Guide to this blog and other TFF materials

Welcome to this blog where you’ll find almost everything posted over the years by TFF Associates – a group of experts on international issues who are committed to the UN Charter norm that peace shall be established by peaceful means.

Together with the present homepage and older homepages (see menus) that means an estimated 7000-8000 articles. We believe it to be one of the largest reservoirs of research-based pro-peace writings published continuously between 1985 and today. In various ways the content here reflect a very significant period in the history of humanity and international affairs, albeit with a focus on some issues and places more than others.

In addition, there are articles, videos, analyses etc that we do not publish here, only elsewhere – namely on TFF Facebook and Jan Oberg Public Figure profile, on Jan Oberg Facebook profile, on the online magazine “Transnational Affairs”, on TFF YouTube, on TFF Vimeo and – closely related – on Jan Oberg’s blog. Google+ and Twitter carry the same materials as we post on Facebook.

We hope you’ll browse, follow and discuss wherever it suits you best and share links with friends, colleagues, students, media people etc.

Have We Been Deceived Over Syrian Sarin Attack?

By Gareth Porter

Scrutinizing the Evidence in an Incident Trump Used to Justify Bombing Syria

A closer look at the evidence suggests the official narrative is based on a crudely staged deception.

The United Nations Independent International Commission of Inquiry on Syria issued a report this September that reinforced the official narrative that the Syrian air force dropped a bomb containing nerve gas sarin on the insurgent-controlled town of Khan Sheikhoun, Syria on April 4. That conclusion comes several weeks after the Organization for Prohibition of Chemical Weapons (OPCW) issued a report that supported sarin exposure as the cause of death and injuries.

The reports by the two official international bodies appear to be aimed at closing the book on what happened at Khan Sheikhoun, where at least 83 deaths and 293 injuries occurred. But a months-long investigation by AlterNet into the questions around the attack raise serious questions about whether a sarin bomb was the source of the deaths. Relying on analysis from forensic and weapons experts, as well as a senior intelligence official with decades of experience in assessing bomb damage, the investigation suggests that a conventional weapon dropped by a Syrian plane struck barrels of a pesticide that created deadly phosphine gas that caused symptoms paralleling those of sarin and capable of causing mass casualties.

The evidence gathered in this investigation undercuts the credibility of the Organization for the Prevention of Chemical Weapons (OPCW) laboratory test results that showed exposure to sarin, demonstrating how the organization violated its own protocols and opened the door for tampering. Further, the investigation raises questions about whether Russian and Syrian intelligence knew — or should have known — that the conventional strike on the target in Khan Sheikhoun carried a serious risk of mass casualties.

Continued here…

Brexit: May versus Merkel

By Jonathan Power

September 19th 2017

“It’s not over until the fat lady ends her song”- so goes the adage, referring to the often overweight soprano who sings the last aria in Wagner’s opera, Gotterdammerung.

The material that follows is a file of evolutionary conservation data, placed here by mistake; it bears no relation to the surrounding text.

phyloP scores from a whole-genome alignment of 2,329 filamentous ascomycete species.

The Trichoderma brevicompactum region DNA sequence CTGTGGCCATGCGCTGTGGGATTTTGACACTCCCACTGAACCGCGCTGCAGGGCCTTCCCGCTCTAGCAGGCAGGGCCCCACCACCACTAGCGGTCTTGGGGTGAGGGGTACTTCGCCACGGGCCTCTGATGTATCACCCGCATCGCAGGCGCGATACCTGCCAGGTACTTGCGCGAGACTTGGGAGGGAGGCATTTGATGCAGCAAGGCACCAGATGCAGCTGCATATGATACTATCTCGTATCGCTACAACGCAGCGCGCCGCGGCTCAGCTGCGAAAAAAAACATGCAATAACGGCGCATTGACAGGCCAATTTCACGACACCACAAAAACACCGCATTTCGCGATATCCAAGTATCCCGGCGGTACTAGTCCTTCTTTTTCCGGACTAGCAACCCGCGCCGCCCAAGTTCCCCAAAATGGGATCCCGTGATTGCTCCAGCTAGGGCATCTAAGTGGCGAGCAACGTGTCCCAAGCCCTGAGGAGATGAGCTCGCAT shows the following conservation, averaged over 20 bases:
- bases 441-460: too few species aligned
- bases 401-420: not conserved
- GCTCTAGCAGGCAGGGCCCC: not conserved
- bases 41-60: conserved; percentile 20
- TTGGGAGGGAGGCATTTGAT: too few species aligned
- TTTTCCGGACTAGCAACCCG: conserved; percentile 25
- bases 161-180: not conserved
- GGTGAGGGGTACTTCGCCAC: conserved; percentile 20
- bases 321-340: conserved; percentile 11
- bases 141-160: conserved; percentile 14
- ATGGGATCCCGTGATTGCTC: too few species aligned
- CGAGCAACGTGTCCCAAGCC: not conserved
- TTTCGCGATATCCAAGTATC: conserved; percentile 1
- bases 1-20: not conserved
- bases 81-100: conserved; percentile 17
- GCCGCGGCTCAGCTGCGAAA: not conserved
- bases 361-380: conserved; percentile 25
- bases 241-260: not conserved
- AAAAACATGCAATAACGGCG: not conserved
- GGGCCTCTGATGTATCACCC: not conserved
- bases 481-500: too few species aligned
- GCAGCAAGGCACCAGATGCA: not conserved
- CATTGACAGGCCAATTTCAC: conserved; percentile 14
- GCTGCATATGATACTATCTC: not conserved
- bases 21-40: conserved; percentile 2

British prime minister, Theresa May, is not fat in a bodily sense, but she is fat-headed, convinced of her own righteousness over Brexit, although she herself voted Remain in the Brexit referendum and then changed her opinion so she could win enough votes from Brexit members of parliament to become prime minister.

Fortunately, for those who believe that the European Union is a force that welds together the former warring nations of Europe who precipitated World Wars 1 and 2 into a well-run economic and political union and thus has ensured that Europe has achieved its longest period of peace in 2000 years, the fat lady has just got going on her long aria.

Indeed, her voice is gaining timbre as it becomes clear that the Remainers still have a chance of defeating Ms May and her inward looking, self-destructive, supporters who would have had Winston Churchill on their backs if he were still alive – he was a great believer in a unified Europe.

Fortunately for Europe, as Ms May goes backwards Chancellor Angela Merkel goes forward. Read the rest of this entry »

9/11 Anniversary: The War On Terror much more dangerous than the terrorists

By Jan Oberg

Short interview with Naskah Zada in Washington on her Middle East program.

Why NATO is obsolete and we need new thinking and policies

Jan Oberg comments on PressTV and argues also for a mass movement of concerned citizens/taxpayers who have received less and less peace over the almost 70 years the alliance has existed.

USA – Where are you heading?

By Johan Galtung

“Pentagon Study Declares American Empire Is ‘Collapsing,’” is the title of an essay by Nafeez Ahmed, analyzing the study.

Sounds interesting. His subtitle: “Report demands massive expansion of military-industrial complex to maintain global ‘access to resources’”. Sounds familiar.

Using excerpts from the Pentagon study made by Nafeez Ahmed, and deeply grateful to him, here are our comments.

Based on some work in the field – The Decline and Fall of the US Empire; And Then What?, TRANSCEND University Press, 2010 [i] – Pentagon is a key institution in the USA, next to the White House-Congress-Wall Street. How it sees its own role in the USA and in the world is of primary importance to understand where USA is heading. Read the rest of this entry »

Unwinding the Iran nuclear deal

By Jonathan Power

September 5th 2017

The big mistake, apparently about to be made by President Trump, in undoing the nuclear agreement made by President Barack Obama with Iran is not just that he intends to go backwards, it is that he doesn’t intend to go forwards. (To be fair, neither did Obama.)

What the Iranians negotiated about was not so much the “bomb” – to be or not to be – but about their pride and their position in the world and their right to become a thriving economic and political power inured from sanctions or military threats. (Sanctions were imposed before the nuclear issue came to the fore.)

The nuclear program was first and foremost about creating leverage so that Iran could regain the sort of respect that the offspring of the Persian Empire once was given. Second, it was about making sure that Iran is not found short when its oil reserves start to shrink. (Iran also has heavily invested in solar energy.)

For Iran, negotiations were a suggestive game of hide and seek, played in front of all-angled, reflecting mirrors. They were not about actually building a bomb or, as we used to say in Pakistan’s pre-bomb days, of being “a screwdriver away from completing a bomb”.

I don’t actually believe that Iran ever had the intention of building a nuclear bomb. But it was not unhappy that the West thought it was. It did want to frighten the West. It did want to forestall what it believes is the Americans’ true ambition – to bring about “regime change”.